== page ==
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Catalog of the Shakespeare Art Collection  --  Oil Paintings on Shakespearean Themes

#125 "PERICLES, PRINCE OF TYRE"
Description of Painting - Oil on Canvas 23" x 33-1/2"
by Hannah Tompkins

 

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"One sin, I know, another doth provoke;
Murder's as near to lust as flame to smoke".     ( I.i.)
In pursuit of a royal bride, Pericles sailed to Antioch. He is the central figure in the painting. In Antiochus' court he looks apprehensively at the king and his daughter, with a finger on his lips, fearful of voicing his answer to their mandatory riddle which contains the secret of their incestuous relationship.

The spectacle of skulls is a grim reminder of the fate of other suitors who failed to answer or answered incorrectly.

The princess stands aloof behind her father's throne, draped in bridal white: a sharp contrast to the surrounding blackness. The sham of their pretended propriety is betrayed by their mask-like faces.

The lure of her seductive gaze and posture is repelled by her black lips that portend a venomous kiss of death. Her snaky Medusa-like hair* is crested with a golden halo-crown.

At her feet is a decorated vessel, symbol of femininity: for the princess is also a decorated vessel, used by her father.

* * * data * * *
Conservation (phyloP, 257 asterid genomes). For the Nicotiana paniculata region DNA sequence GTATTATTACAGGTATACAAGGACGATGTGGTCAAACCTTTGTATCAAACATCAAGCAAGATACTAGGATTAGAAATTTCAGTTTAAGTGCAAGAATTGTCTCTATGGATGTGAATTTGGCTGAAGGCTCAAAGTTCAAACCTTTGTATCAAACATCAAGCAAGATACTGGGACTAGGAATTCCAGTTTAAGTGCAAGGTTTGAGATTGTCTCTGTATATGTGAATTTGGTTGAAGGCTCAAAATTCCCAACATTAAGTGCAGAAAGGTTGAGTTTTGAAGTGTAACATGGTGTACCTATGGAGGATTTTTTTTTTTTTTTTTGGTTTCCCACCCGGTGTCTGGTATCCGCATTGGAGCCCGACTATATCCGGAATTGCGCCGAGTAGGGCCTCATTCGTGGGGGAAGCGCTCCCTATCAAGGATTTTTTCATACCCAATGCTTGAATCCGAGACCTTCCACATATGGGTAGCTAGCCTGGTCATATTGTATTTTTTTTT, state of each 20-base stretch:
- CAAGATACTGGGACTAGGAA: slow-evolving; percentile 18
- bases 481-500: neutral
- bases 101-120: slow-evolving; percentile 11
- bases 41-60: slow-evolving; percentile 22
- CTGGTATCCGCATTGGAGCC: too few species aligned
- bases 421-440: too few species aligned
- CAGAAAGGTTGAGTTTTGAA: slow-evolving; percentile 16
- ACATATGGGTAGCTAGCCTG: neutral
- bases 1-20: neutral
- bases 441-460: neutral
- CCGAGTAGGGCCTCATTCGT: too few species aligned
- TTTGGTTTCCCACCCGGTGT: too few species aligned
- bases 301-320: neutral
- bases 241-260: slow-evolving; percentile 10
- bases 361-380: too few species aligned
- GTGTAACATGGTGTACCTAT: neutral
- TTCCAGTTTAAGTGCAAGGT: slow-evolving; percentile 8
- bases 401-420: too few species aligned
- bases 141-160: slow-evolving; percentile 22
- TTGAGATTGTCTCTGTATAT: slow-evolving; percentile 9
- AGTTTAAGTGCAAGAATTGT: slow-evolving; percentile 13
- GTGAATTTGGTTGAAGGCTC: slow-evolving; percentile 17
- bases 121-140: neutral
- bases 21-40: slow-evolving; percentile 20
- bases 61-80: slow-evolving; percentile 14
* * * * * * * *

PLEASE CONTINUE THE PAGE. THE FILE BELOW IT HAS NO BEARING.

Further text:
(Note the repeated motif in her necklace.)

Behind her hangs a sheer curtain but it does not conceal the dark, smoldering inferno from whence she made her entrance.

The fire-eyed king, in his passion-red robe, sits tensed, with sword in hand as though protecting his lavish hoard of fruit and wine, which, including the cut apple suggest the indulgence of his lustful pleasures.

Pericles, engulfed in the sinister darkness, having no recourse, and fearful for his life, escapes in flight.
His aba (or robe) flows over the hills and coastlines of the foreign lands he is compelled to transverse as a hunted fugitive. The folds billow into the waves of a stormy sea that caused a shipwreck on the shores of Pentopolis, from which he is the lone survivor.
He is rescued and befriended by kindly fishermen who recover his armor in their nets, which he subsequently wears in a royal tournament and wins the love of the princess Thaisa, who becomes his wife.

Symbolically, the pictorial elements also depict the forces and tides of human existence: temptations, hazards, storms, shipwrecks on perilous rocks, salvation, the biblical fishermen and the psychic significance of the armor in the ultimate union of true love and devotion.
*NOTE: Re: MEDUSA:
In Greek mythology, Medusa was one of the Gorgons: fearful monsters who lived on a remote island. They had great wings, bodies covered with golden scales and hair a mass of twisting snakes. Whoever looked on them was immediately turned to stone. Medusa was slain by Perseus. The two remaining sisters were immortal.
FIN


Copyright © 1990 Hannah Tompkins. All rights reserved.

 

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